How Exemptions Work In Massachusetts
Exemptions in Chapter 7 and Chapter 13
You can protect property covered by an exemption regardless of whether you file for Chapter 7 or 13. But each chapter treats nonexempt property—things not covered by an exemption—differently.
- In Chapter 7 bankruptcy, the bankruptcy trustee sells nonexempt property and distributes the proceeds to creditors.
- In Chapter 13 bankruptcy, you keep everything you own. However your repayment plan must pay the value of the nonexempt property equity, or your disposable income, whichever is more.
The different approaches ensure that creditors receive the same amount regardless of the chapter filed.
Sources of Exemption Laws
Bankruptcy law is federal, but the laws regarding debts, collection, and property have traditionally resided in state law.
State Exemption Laws
Every state has its own set of exemptions laws.
These laws specify what kinds of property are "exempt from attachment" by a creditor in those states. These laws informally known as "exemption laws."
Sometimes they are collected under one section of a statute, but there are miscellaneous exemption provisions throughout the laws of Massachusetts.
Federal "Non-Bankruptcy" Exemptions
In addition to your state exemptions, various kinds of federal benefits, retirement accounts and other things are exempt under federal law, separate and apart from the Federal Bankruptcy Code — Title 11 of the United States Code (11 U.S.C.).
In all but 19 states, you must use these laws to protect your property, like your car and your house.
Federal Bankruptcy Exemptions Under Section 522 —
an Alternative System Available in 19 States
In 19 states you have the option of using the Federal Bankruptcy Exemptions found in (11 U.S.C. Section 522(d)) Alaska, Arkansas, Connecticut, District of Columbia, Hawaii, Kentucky, Massachusetts, Michigan, Minnesota, New Hampshire, New Jersey, New York, Oregon, Pennsylvania, Rhode Island, New Mexico, Texas, Vermont, Washington, Wisconsin.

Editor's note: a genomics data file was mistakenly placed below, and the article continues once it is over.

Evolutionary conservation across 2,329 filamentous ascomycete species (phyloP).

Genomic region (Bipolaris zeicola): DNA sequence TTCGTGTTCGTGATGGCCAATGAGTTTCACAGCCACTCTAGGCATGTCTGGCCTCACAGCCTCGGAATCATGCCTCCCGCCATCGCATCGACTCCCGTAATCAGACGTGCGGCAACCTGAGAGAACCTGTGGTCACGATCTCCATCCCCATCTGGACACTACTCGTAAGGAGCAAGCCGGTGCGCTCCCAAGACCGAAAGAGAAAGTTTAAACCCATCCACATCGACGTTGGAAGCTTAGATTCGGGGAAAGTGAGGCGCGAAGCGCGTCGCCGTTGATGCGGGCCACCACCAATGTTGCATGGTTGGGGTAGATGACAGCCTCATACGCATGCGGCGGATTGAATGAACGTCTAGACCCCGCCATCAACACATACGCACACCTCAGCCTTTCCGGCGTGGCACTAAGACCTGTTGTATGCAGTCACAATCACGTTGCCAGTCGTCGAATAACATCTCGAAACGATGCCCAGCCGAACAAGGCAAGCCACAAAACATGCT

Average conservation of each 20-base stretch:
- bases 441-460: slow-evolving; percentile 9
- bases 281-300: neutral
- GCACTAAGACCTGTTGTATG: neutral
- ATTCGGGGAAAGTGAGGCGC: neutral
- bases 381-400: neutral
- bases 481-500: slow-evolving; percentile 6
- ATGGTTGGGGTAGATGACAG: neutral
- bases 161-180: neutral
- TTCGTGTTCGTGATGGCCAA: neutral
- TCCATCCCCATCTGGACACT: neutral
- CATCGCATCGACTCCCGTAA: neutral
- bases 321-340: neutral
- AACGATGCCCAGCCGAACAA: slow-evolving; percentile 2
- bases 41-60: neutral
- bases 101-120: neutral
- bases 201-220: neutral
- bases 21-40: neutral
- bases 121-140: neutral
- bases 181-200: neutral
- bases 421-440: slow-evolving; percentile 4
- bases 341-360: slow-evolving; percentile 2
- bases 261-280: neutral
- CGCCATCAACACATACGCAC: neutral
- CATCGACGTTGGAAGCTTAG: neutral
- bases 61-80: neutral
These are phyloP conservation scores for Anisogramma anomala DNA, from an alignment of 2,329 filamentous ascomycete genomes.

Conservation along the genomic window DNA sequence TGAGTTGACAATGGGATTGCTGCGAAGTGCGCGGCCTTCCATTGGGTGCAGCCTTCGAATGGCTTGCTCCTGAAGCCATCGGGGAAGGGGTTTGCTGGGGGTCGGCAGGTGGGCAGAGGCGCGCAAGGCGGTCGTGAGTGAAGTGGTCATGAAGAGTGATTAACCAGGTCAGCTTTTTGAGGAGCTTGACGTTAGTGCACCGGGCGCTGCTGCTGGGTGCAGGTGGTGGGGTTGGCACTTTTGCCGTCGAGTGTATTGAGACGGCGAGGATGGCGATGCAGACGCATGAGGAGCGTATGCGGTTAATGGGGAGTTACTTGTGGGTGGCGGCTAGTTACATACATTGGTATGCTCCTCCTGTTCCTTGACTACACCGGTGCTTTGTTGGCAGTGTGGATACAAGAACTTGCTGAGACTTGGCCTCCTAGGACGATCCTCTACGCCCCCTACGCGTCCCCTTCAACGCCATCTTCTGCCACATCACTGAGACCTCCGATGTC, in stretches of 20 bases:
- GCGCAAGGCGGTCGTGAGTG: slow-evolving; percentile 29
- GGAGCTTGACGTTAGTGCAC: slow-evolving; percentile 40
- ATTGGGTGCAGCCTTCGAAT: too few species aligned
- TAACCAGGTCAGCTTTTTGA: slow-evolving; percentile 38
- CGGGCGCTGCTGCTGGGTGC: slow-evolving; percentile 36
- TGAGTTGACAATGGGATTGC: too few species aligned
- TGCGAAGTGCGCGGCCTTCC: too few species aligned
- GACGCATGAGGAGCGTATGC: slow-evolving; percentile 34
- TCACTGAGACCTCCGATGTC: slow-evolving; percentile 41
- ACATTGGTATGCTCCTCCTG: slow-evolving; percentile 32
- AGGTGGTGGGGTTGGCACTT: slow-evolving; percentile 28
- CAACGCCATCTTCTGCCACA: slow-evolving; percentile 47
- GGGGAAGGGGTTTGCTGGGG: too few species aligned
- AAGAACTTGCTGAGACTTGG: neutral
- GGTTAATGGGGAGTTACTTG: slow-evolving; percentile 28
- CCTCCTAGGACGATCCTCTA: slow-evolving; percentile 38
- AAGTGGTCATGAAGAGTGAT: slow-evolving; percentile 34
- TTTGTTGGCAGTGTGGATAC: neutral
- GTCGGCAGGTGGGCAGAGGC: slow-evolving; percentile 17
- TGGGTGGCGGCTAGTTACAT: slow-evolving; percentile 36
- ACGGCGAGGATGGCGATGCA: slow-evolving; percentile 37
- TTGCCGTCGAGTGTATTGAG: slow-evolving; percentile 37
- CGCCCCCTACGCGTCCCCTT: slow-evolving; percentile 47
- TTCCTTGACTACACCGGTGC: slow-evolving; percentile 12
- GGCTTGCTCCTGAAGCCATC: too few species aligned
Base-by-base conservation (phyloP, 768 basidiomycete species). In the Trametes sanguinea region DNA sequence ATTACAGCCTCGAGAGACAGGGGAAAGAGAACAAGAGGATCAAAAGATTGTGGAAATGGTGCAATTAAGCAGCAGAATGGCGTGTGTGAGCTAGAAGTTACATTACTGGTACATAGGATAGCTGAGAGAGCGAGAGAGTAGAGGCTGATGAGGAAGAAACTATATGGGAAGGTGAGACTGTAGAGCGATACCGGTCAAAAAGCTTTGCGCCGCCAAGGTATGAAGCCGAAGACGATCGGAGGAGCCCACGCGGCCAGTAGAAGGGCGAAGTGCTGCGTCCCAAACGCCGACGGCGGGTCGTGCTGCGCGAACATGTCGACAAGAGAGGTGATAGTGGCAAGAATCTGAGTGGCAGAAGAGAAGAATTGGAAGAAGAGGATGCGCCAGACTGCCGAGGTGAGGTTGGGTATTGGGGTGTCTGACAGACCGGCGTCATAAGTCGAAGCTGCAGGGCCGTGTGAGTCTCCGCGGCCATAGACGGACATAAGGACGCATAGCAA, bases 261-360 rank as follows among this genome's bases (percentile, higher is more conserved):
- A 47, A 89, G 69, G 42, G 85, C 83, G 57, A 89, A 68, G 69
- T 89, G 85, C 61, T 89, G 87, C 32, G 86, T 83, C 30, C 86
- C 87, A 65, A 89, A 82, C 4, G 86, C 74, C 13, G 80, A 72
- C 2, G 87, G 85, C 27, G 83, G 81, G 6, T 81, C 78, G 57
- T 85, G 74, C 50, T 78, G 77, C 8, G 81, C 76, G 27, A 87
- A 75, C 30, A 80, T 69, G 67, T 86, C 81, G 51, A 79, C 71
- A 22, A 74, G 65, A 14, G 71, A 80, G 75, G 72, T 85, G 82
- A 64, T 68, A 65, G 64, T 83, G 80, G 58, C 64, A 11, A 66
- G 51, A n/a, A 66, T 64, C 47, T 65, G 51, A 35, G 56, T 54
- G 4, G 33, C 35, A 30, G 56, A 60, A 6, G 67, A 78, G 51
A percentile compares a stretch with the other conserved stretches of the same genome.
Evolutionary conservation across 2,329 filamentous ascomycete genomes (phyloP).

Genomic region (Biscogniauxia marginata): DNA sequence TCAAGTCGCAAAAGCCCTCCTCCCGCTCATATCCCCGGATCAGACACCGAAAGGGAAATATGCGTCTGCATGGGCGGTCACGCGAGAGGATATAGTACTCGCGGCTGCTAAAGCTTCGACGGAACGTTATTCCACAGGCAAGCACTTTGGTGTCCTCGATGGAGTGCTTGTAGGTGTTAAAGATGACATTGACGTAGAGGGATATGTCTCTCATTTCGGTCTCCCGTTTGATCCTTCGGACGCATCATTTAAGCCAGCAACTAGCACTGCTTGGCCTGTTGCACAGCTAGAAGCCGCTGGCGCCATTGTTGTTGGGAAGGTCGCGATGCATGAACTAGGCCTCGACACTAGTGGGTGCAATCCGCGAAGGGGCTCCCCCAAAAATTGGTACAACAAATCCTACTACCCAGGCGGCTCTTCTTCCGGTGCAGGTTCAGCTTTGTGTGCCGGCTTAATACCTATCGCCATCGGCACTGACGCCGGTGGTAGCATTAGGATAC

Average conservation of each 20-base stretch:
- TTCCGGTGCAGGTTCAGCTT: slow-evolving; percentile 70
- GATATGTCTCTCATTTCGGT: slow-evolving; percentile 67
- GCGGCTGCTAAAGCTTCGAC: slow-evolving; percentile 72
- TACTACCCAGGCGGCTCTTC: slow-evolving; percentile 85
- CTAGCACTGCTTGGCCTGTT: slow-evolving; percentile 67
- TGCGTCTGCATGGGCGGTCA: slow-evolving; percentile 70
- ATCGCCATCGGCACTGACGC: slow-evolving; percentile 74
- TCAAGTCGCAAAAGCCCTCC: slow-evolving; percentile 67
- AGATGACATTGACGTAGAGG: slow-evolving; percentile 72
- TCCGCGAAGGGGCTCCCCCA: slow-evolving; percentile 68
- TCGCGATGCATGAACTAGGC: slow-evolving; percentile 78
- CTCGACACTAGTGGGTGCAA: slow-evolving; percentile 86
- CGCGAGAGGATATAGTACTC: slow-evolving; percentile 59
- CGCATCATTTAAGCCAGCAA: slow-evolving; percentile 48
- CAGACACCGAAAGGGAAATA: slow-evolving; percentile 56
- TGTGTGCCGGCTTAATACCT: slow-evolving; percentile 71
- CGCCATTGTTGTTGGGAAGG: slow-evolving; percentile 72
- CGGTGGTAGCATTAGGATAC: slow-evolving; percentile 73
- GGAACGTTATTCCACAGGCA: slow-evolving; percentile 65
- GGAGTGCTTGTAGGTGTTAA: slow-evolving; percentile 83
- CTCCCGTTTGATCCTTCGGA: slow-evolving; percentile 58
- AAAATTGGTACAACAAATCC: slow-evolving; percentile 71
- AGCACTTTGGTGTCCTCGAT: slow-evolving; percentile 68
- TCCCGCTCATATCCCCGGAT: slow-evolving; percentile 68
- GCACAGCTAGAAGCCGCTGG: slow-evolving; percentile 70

Which exemptions system you should choose may depend on the particular facts of your situation, where you live, and what kinds of property you own.
We have categorized state and federal exemptions by category
Real Estate: Homestead
Doubling Exemptions for Joint Filers?
When a married couple files for bankruptcy jointly, federal law and the laws of many states allow them each to claim the full amount of an exemption.
(11 U.S.C. § 522.) Because a couple gets to claim twice the amount available to those who file alone, this practice is informally known as “doubling.”
Not all states allow doubling, however. (California, for example, does not.) And some states allow married couples to double only certain exemptions (for example, they might be able to double personal property exemptions but not the homestead exemption). In the charts that follow, we indicate exemptions that cannot be doubled (and states that don’t allow doubling at all). Unless you see a note stating that you cannot double, assume that you can.
How Exemptions work in Massachusetts
You can choose the federal exemptions in Massachusetts, however the state Homestead is quite generous $125,000 "automatic" homestead and $500,000 for "declared" homesteads. Joint filers cannot double.
Massachusetts is also one of those states that specifies that you can keep 2 cows, 12 sheep, 2 swine, 4 tons of hay.
And, on a more practical note, you can exempt up to $15,000 of household property, and a motor vehicle equity up to $7500 which is quite generous compared to the national average.
And in addition to the $1000 wildcard exemption, you can use up to $4000 of the unused homestead or vehicle exemption for any other property. All in all, Massachusetts does a good job protecting debtors who file for bankruptcy.
Massachusetts Exemptions Discussed On The Web
Does Massachusetts Adjust Exemptions for Inflation?
Massachusetts does not adjust exemption amounts for inflation.